At the time C.M. petitioned to adopt A.S., A.S. had lived with C.M. for almost nine months. C.M. was a fifty-two-year-old single woman with two biological children (a son, twenty-one, and a daughter, sixteen), and a two-year-old adopted daughter. The daughters lived with her, and A.S. shared a bedroom with the adopted daughter. C.M. was in good physical health, was financially stable, and had never been married but had a "boyfriend." C.M. took over custody of A.S. after participating in a long transition plan from her prior foster placement, which involved increasing visitation. A.S. called C.M. "momma" or "mommy" and referred to C.M.'s children as siblings. They enjoyed a warm, affectionate relationship.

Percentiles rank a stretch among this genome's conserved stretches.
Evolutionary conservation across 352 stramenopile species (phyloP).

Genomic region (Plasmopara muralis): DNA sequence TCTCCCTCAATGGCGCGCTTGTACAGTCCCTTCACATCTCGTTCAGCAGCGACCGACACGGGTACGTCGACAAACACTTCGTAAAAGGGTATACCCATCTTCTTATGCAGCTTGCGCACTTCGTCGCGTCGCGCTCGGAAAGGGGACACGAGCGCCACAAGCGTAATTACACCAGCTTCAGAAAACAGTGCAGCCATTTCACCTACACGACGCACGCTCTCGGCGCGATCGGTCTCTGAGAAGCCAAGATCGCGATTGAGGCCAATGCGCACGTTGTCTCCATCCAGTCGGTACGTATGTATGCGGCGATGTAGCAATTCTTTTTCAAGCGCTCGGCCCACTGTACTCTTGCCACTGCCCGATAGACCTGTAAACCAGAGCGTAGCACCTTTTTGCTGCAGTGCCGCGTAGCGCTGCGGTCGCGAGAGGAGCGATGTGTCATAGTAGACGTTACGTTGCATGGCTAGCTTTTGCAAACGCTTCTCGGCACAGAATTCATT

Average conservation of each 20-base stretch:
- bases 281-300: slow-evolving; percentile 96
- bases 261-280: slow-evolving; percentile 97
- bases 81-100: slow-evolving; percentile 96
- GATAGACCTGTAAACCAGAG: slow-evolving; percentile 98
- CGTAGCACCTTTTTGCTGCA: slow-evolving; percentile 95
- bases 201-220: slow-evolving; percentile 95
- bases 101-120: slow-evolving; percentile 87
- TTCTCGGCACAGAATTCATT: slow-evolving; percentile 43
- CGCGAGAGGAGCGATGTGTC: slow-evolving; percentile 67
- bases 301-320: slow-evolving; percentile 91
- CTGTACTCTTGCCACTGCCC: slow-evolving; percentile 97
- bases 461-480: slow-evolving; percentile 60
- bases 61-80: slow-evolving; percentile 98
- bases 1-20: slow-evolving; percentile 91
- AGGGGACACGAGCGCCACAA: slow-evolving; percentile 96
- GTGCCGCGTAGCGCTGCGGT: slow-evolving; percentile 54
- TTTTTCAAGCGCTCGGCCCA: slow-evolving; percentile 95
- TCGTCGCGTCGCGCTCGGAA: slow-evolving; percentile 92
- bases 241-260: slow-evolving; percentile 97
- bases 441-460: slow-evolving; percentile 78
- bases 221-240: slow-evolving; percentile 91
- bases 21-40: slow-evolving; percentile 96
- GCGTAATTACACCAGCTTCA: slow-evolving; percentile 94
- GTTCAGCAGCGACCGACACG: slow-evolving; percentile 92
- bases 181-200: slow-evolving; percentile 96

C.C. had not met her father, K.D., until 2007, shortly before her twenty-first birthday. K.D. lives in California, and fathered C.C. with a woman who did not provide K.D.'s name for C.C.'s birth certificate and ran off with C.C. soon after she was born. From then until K.D. was introduced to C.C., K.D. made no attempt to locate C.C. K.D. admitted that he led a "wild" lifestyle at that time, but had since changed his life. K.D. has two other children and is now married to S.D. K.D. and S.D. have no children together. K.D. owns a hauling business and is training to be a minister, and S.D. owns a fitness franchise. The couple also operates a re-entry home for ex-drug abusers through their church. When K.D. was contacted by C.C., he traveled to the District to meet her and learned about A.S. (his granddaughter). Soon thereafter, K.D. and S.D. petitioned to adopt A.S., as well.